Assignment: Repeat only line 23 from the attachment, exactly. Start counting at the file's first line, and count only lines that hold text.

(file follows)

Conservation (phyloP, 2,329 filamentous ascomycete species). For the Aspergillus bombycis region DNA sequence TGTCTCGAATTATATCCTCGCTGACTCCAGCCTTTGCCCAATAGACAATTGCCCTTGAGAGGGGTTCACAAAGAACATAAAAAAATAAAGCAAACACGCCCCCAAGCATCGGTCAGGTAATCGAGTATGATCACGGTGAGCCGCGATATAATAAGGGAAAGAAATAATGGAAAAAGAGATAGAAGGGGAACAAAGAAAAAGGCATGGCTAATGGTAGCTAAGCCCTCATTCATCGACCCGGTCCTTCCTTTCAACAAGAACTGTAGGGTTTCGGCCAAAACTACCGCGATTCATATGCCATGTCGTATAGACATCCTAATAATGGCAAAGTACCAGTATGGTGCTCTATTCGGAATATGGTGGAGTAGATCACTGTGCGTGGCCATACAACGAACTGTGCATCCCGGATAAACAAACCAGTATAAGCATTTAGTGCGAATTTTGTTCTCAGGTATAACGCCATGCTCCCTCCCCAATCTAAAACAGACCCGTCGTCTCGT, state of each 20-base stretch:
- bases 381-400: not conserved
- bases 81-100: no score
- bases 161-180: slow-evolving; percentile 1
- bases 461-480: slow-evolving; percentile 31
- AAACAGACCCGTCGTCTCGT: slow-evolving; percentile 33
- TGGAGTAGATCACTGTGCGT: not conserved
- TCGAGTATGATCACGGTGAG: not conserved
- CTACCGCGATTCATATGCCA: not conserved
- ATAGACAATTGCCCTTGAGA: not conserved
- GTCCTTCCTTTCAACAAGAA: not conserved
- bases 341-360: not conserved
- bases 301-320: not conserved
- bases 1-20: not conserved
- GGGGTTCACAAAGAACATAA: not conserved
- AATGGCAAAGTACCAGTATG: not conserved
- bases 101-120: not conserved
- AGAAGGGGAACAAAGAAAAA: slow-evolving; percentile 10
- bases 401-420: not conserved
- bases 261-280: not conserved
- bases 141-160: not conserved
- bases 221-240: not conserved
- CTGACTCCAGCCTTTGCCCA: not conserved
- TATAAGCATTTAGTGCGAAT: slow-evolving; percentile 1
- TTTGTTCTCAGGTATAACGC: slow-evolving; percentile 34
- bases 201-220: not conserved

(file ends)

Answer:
- CTGACTCCAGCCTTTGCCCA: not conserved